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Monday, December 22, 2014
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Published: Friday, 9/20/2002

Schmucker's: Food, d cor both comfortable

There is a portal to the past on North Reynolds Road. Everyone knows its name. Everyone who wants to touch the true Toledo spirit goes there. Everyone who, perhaps weary of ethnic dining, nouvelle cuisine, or the latest culinary hotspot and all its trappings, is simply looking for a predictable, quick, and tasty meal, thinks of it when it's time for a gustatory breather.

IT is Schmucker's, a landmark - no, an institution and one of the last of its kind - in that its endurance and consistency claims a special place in Toledo's collective memory. It may be the only diner that invites customers to pray before digging in.

Family-run since 1948, Schmucker's conjures the tastes and aromas of a mythical Home Kitchen much as Norman Rockwell did at his easel. The New England artist served up slices of Americana that tempted the psyche; Schmucker's delivers it with a generous slice of pie.

Pie is such a specialty inside the cozy cottage that many people plan meals around dessert. There are more than a dozen standards with fruit, cream, and custard fillings inside predictably light crusts. And there are weekly specials with unusual fillings such as the chocolate banana we tried or candy-bar re-creations. So popular are the pies, in fact, that Schmucker's now markets whole pies at selected grocery stores and its own pie show on Angola Road.

But somehow, pie tastes more authentic inside the restaurant itself, a single, small room with a handful of tables, a row of booths, and a long counter. Plus, your server will warm it for you and drop a big scoop of ice cream on it, if you ask nicely.

D cor is functional - ivory tile on floors and walls, which are hung with clippings and pictures and an assortment of Schmucker's T-shirts created in honor of the restaurant's half-century four years ago. A few wire racks near the door offer inspirational reading and cooking material for sale.

A swarm of waitresses - I've never seen a waiter here - run between the counter and seating. Service is down-to-earth, friendly, usually pretty fast. Regulars chat across the room and banter with the servers. At busy moments, diners may share a table with people they didn't know before, the better to be served more quickly. It's hard to be a stranger here.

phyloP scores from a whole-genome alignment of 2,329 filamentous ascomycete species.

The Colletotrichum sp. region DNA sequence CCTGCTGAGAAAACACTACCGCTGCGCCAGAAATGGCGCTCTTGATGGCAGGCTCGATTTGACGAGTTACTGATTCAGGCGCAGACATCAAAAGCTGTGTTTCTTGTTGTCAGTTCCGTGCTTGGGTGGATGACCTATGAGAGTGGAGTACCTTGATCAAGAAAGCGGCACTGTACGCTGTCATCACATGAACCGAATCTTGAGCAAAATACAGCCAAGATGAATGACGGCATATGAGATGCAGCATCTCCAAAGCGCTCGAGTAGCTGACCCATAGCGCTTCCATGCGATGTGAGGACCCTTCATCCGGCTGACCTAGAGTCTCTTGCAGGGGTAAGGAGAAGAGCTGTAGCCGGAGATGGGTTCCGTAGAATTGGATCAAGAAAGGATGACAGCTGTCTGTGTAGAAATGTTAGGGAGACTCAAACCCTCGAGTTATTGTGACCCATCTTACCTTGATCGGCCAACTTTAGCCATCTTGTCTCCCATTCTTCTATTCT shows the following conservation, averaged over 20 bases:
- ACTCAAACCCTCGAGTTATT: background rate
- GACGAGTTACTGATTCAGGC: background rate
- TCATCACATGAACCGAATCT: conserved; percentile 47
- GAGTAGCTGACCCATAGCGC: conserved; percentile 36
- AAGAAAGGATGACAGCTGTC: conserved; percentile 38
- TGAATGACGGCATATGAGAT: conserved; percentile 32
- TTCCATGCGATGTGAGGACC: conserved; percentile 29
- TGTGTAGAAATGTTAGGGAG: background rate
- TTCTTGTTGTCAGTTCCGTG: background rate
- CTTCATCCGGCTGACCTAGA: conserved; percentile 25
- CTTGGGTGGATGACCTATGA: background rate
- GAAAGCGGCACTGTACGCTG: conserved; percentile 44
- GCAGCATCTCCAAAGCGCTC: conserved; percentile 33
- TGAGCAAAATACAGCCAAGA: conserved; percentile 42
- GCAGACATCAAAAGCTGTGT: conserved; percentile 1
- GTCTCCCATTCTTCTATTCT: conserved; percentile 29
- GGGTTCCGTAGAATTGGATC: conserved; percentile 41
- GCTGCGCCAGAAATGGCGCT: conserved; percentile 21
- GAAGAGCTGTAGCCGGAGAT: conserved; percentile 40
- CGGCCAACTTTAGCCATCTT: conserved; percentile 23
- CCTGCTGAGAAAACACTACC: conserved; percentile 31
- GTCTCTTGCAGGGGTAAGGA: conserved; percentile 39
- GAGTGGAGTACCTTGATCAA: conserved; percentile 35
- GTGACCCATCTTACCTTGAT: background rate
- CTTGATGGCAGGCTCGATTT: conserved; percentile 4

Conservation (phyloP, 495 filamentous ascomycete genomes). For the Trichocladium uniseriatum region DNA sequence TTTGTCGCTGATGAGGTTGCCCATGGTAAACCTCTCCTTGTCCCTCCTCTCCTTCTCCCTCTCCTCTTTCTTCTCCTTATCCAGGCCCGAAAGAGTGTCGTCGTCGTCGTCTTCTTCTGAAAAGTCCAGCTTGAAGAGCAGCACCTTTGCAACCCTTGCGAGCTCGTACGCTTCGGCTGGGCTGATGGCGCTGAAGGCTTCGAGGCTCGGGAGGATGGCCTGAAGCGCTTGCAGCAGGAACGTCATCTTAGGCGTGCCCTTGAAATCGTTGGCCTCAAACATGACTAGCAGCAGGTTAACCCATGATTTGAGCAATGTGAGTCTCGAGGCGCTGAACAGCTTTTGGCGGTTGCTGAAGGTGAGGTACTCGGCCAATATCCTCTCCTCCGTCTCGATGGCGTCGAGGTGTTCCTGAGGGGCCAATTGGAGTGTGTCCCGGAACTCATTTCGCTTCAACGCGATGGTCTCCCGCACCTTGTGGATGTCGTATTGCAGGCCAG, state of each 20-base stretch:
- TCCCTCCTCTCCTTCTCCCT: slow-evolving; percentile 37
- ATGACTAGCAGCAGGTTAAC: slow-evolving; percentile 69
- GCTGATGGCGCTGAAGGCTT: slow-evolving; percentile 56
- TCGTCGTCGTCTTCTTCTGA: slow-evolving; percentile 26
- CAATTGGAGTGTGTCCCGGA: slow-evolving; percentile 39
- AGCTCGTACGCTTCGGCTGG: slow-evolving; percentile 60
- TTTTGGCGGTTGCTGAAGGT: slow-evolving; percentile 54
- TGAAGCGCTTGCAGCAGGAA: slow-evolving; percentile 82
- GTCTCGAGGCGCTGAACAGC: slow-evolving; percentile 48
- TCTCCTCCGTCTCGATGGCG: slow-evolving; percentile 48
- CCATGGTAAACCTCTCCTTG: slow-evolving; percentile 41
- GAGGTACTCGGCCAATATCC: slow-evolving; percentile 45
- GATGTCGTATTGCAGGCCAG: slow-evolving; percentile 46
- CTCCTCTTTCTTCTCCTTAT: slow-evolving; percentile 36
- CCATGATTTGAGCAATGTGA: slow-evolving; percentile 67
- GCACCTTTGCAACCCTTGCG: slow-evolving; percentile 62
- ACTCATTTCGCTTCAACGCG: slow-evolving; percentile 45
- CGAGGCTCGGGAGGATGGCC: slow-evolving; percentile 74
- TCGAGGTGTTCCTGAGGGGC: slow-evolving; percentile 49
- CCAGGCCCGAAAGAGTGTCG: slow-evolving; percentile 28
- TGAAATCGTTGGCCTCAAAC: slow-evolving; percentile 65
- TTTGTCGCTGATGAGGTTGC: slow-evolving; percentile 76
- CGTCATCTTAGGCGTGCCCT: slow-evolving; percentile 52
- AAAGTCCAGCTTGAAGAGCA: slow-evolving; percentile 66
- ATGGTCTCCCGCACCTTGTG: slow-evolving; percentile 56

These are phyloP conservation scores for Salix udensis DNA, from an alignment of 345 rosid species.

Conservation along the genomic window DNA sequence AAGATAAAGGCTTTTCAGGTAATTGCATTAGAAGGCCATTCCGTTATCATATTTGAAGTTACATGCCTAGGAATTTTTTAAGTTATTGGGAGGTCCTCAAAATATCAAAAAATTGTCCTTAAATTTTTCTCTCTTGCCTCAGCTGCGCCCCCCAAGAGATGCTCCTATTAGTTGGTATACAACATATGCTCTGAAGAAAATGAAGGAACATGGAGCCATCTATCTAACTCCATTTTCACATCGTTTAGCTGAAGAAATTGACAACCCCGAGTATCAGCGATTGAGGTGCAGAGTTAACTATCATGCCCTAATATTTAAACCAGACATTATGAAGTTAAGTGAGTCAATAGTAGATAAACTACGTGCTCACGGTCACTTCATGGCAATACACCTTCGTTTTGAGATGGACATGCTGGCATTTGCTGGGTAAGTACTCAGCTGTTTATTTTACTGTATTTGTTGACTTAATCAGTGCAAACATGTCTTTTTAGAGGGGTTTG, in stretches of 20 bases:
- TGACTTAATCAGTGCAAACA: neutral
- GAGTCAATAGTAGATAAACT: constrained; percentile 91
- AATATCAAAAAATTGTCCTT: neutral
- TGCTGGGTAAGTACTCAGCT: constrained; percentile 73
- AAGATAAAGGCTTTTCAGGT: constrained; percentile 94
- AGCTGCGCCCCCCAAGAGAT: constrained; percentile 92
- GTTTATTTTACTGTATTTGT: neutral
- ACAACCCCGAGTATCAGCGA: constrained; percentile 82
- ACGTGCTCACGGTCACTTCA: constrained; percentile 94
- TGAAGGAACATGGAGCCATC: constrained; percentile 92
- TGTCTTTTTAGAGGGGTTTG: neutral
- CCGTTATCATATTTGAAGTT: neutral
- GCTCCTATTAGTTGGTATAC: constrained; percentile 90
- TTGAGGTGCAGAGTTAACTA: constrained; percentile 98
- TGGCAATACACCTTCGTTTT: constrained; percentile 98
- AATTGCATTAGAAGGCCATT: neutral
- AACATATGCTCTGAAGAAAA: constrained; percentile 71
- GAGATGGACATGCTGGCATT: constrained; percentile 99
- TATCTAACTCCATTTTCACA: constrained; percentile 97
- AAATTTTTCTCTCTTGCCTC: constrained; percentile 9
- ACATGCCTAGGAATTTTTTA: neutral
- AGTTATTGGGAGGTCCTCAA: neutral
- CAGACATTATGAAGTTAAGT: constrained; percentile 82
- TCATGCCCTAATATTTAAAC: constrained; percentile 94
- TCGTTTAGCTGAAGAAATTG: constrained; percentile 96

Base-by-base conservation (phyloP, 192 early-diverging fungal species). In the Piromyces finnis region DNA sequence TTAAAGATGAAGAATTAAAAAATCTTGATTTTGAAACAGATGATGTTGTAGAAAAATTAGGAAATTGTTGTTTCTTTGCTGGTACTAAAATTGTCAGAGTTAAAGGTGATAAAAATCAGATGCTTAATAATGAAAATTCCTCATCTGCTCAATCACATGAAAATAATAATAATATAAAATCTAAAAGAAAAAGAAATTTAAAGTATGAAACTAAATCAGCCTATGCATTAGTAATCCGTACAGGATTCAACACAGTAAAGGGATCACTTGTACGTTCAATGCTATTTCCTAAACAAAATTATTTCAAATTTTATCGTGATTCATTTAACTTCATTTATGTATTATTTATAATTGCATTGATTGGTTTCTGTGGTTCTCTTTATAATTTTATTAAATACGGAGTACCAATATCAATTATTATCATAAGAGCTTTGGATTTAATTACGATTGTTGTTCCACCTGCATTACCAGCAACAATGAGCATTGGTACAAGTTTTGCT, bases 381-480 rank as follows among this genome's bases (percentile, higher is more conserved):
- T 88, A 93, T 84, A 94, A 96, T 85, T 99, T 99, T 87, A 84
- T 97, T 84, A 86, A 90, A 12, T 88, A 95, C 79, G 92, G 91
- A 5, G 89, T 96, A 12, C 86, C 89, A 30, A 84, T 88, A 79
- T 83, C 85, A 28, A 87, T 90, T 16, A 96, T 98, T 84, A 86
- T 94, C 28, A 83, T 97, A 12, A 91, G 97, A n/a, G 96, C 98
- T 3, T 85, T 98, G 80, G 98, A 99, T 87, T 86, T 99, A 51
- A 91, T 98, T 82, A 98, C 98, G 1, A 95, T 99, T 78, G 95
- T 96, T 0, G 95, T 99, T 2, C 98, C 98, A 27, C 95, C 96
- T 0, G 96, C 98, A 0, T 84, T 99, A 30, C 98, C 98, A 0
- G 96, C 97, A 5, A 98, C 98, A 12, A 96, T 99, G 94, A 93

Behind the counter, servers and the lone grill cook maintain a complicated choreography of food service, the cook watching hamburgers, steaks, bacon, sausage, and eggs sizzle, sandwiches brown, refreshing a mound of home fries, and tending wells of hot fat where chicken parts and French fries crisp up.

Specials - meatloaf, roast turkey with dressing, mashed potatoes and the like - are held in an adjacent steam table. The steam from a bun warmer wafts upward as servers prepare sandwiches and salads.

Tastes are as predictable here as the entire setting predicts. Soups may start with canned base but the additions make them appealing. Servings are ample but not over-large. Specials are probably better early in the day. We made the mistake of ordering meatloaf one early evening and were disappointed in the gray lump of beef and onions masked by a drab bouillon-flavored gravy. Macaroni and cheese is worth its great reputation, however; it's creamy and tangy.

Small wonder Schmucker's continues to pull in loyal customers and newcomers. Its parking lot is usually filled with cars and trucks from morning to night Monday-Saturday.

With the ongoing demise of family-owned originals like it, Schmucker's offers all diners common ground. It stands out as a bastion of road food one doesn't have to travel far to enjoy.

Contact Bill of Fare by e-mail at fare@theblade.com.



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